SAAM events: necessary but insufficient

The university is making an effort to address issues surrounding sexual assault, but transparency is key. Photo by Kathleen Miller.

Two weeks ago, The Dallas Morning News reported that 15 percent of female undergraduate students surveyed at the University of Texas at Austin (UT) reported having been raped since their enrollment.

Officials are calling UT’s findings “the nation’s most comprehensive study on sexual assaults ever conducted in higher education,” having surveyed 28,000 students’ experiences with stalking, harassment and sexual violence.

In a tremendous demonstration of courage, not only did UT President Gregory Fenves insist on publishing the recorded information — a decision made despite the risk of subjecting UT to the same public scandal Baylor University has been experiencing — but he also spoke publicly and passionately about his determination to utilize the study’s findings in order to make several institutional reforms to the campus’ current policies. He and other UT officials have not been afraid to address the problems occurring in their school.

The University of Dallas has a faculty equally as dedicated to students’ welfare; they’ve simply expressed that concern for students in different areas. We don’t talk about this issue nearly enough at UD, and it isn’t because we don’t care as much as other universities, or because our faculty is inferior. It’s because we tend to operate under the assumption that our community is better than this, that these kinds of horrors couldn’t possibly happen on our campus.

Other Texas universities would do well to follow UT’s example. In contrast to the multi-year cover up now unraveling from behind the secretive doors of Baylor’s administration, UT presents an image of a faculty prepared to reach out to students in ways many schools haven’t. Perhaps the most impressive element of their campus reform lies in their newly renewed commitment to clear, unabridged communication.

At UD, there is too little communication between the administration and the student body about these issues.       

Though undergraduate students have been required to take an online alcohol training class as well as a brief course on sexual assault, these classes are required only once at the start of a student’s freshman year, take about 20 minutes at most to complete, and, once submitted, are never again addressed.

The data from these courses has never been collected and sent to students. Even if these statistics were being assembled and used in some way behind the scenes, the number of reported assaults cannot possibly be updated to be representatively accurate if responses are submitted so infrequently.

Furthermore, UD’s sexual assault class only asked a handful of questions about students’ own experiences. Instead, it used over half of the course’s allotted time to preach about the benefits of abstinence rather than extend an opportunity for students to make reports.

By contrast, the 95-page report from UT’s in-depth sexual assault survey demonstrates how committed the administration is to gathering accurate and thorough student responses in order to determine precisely where the problems are in order to formulate solutions.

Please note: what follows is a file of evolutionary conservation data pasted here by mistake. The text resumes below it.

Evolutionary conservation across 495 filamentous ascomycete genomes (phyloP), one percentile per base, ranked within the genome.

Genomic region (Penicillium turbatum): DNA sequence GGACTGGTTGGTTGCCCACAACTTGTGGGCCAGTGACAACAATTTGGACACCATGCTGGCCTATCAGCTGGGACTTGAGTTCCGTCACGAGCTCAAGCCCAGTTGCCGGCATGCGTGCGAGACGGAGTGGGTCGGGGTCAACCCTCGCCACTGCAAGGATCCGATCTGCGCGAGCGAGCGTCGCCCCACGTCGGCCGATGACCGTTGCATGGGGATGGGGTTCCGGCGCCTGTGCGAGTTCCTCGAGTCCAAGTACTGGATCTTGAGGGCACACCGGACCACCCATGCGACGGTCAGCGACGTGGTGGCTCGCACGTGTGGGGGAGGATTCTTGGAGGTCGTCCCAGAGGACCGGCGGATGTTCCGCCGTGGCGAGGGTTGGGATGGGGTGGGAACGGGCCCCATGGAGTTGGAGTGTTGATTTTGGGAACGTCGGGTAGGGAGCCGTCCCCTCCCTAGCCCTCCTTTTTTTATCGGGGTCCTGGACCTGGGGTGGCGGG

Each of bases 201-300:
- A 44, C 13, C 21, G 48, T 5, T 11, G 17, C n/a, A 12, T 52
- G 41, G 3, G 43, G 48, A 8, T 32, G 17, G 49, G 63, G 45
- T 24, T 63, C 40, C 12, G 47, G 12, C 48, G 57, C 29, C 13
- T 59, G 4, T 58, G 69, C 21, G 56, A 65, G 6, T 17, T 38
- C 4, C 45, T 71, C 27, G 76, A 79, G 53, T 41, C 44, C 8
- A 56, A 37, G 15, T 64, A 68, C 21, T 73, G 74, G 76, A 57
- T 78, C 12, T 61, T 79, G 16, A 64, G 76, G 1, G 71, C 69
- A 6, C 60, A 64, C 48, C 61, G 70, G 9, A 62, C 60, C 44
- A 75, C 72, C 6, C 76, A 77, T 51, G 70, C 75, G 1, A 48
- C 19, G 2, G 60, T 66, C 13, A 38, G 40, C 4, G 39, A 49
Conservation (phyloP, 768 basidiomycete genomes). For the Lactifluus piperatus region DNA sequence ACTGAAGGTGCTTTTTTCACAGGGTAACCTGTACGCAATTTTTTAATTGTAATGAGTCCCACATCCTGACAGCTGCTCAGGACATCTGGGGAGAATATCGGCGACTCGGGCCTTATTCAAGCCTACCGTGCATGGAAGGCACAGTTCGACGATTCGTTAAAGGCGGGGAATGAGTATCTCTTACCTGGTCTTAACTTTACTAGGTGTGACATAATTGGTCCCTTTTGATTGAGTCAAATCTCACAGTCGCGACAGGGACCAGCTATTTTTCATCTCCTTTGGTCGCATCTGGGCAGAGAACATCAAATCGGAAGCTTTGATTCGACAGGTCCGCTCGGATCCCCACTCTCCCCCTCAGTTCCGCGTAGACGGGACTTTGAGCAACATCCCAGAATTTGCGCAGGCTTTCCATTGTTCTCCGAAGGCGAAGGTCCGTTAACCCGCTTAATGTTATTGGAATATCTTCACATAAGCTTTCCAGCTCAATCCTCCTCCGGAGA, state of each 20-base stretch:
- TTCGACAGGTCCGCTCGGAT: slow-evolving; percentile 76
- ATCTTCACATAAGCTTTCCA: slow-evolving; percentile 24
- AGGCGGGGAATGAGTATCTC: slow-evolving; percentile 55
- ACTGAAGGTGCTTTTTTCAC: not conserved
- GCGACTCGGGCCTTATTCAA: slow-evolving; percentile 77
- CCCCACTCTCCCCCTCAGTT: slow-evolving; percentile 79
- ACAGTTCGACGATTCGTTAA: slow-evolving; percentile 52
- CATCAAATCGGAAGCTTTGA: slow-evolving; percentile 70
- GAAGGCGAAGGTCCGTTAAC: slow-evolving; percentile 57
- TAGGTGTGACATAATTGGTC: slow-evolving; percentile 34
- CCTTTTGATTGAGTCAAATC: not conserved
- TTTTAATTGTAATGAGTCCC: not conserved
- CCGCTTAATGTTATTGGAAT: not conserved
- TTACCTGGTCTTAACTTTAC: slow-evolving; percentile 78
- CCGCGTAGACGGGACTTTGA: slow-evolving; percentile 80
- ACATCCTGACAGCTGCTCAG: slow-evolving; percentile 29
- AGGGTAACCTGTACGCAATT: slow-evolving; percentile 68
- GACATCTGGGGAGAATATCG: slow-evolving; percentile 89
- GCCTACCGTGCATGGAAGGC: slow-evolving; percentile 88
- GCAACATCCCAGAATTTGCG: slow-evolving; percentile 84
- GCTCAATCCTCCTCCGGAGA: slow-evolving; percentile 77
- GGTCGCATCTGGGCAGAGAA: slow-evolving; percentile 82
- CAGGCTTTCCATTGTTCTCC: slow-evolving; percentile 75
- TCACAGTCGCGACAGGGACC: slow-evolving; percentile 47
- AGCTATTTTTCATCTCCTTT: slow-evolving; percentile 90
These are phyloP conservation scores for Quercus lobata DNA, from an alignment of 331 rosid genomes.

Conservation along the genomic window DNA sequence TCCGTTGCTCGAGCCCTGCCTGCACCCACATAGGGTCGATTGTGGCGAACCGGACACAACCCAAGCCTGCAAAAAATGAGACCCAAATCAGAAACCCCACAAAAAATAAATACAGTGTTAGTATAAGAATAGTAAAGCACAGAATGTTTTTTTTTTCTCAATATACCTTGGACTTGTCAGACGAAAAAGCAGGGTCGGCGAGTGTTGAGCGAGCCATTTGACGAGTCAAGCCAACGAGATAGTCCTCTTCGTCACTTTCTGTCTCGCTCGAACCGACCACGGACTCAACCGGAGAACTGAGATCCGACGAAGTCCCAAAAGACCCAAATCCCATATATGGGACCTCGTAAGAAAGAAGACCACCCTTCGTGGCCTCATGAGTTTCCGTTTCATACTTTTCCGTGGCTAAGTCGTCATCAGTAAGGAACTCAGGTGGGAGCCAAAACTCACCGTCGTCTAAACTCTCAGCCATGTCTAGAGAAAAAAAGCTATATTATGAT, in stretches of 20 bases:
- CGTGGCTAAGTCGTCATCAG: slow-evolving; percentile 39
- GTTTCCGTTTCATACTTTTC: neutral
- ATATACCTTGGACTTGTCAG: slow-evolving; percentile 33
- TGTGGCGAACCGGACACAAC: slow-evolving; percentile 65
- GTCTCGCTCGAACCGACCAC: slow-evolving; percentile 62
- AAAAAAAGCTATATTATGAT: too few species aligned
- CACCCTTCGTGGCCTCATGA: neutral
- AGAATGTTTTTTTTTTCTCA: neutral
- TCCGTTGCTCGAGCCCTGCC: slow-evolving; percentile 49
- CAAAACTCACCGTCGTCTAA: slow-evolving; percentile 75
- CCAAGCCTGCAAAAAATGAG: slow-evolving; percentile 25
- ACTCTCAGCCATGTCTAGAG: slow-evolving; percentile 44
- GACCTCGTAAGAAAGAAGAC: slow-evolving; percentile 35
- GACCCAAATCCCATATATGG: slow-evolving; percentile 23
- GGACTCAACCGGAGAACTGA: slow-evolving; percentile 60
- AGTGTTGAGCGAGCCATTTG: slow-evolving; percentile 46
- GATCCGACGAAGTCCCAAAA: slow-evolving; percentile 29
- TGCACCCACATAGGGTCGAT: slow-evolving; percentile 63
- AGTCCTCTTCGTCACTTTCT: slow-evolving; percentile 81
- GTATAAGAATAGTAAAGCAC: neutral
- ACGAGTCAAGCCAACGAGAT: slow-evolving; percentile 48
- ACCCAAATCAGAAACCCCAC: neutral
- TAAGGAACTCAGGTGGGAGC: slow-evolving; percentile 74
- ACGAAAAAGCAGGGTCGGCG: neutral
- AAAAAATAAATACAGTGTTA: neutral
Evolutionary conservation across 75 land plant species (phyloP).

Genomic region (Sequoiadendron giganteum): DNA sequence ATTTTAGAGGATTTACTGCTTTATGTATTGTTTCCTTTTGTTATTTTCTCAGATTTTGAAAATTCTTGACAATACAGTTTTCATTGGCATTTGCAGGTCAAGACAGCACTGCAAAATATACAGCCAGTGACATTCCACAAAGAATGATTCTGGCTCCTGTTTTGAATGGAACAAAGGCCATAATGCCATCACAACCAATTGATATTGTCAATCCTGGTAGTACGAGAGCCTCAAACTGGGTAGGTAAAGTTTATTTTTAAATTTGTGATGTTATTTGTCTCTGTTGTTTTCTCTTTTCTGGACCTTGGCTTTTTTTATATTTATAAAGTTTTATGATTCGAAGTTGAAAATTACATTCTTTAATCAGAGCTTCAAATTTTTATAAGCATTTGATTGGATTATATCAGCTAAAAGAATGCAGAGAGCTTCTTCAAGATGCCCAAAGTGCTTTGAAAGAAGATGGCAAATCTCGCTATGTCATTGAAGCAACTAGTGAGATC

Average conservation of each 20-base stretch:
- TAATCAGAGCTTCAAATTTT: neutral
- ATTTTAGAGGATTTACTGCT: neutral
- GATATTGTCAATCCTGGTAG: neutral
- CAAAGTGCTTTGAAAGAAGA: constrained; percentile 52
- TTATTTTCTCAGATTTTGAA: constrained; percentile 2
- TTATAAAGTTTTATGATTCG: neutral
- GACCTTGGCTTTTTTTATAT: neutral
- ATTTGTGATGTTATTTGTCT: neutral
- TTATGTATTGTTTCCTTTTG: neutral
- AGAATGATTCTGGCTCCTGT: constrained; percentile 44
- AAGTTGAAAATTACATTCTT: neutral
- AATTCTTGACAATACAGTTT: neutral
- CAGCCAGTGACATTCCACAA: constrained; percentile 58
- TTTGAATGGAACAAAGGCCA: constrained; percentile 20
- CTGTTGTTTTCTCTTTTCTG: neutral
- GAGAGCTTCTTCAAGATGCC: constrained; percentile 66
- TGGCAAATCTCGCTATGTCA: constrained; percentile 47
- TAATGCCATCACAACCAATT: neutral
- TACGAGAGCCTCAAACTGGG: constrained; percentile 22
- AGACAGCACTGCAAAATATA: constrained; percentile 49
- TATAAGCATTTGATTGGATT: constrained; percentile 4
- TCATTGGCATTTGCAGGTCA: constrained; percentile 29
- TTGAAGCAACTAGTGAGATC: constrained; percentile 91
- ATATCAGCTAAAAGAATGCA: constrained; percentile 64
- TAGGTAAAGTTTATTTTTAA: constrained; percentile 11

It’s probably true that UD has a much lower rate of sexual assault than other Texas universities. But how are we to be confident in these presumed statistics about our own student body if we lack the openness that Baylor and UT have shown to be increasingly necessary?

We tell ourselves we are a better school because we have a better community, better morals, better people. And in a lot of ways, we do. But even in the most spiritually sound environments, crime is never, ever absent.

UT’s survey results may initially sound like a horrifyingly high statistic, but their findings are about on par with the national average: According to RAINN, about 14.8 percent of American women and 3 percent of American men are victims of rape throughout their lifetimes, with millions more experiencing attempted assault.

If this weren’t reason enough to take action, RAINN also reports that females ages 16-19 are four times more likely than the general population to be victims of rape, attempted rape or sexual assault. Women ages 18-24 who are college students are three times more likely than women in general to experience sexual violence.

Sexual Assault Awareness Month (SAAM) has just begun, and in response, UD has listed five events on Crusader Connect that will be held to increase awareness. These activities are a fantastic beginning and commendable effort in a much longer journey to address such a terrible problem, but they cannot be our university’s sole method of participation.

In the wake of the atrocities that have occurred in the Baylor community, more and more universities are newly committed to transparency in their dealings with student crimes. UD may not need to reform its policies to quite this extent, but it cannot be entirely absent from the conversation.

Because sexual assault is such a uniquely personal and private pain, unreported more than three quarters of the time it occurs, it demands a specific and more concentrated effort to combat.

Our campus’ SAAM events will likely have great turnouts and will be very helpful for the short time they are conducted, but we must extend our attention to sexual assault awareness beyond the month of April, including every student, every month of the year in our pursuit of truth and justice.


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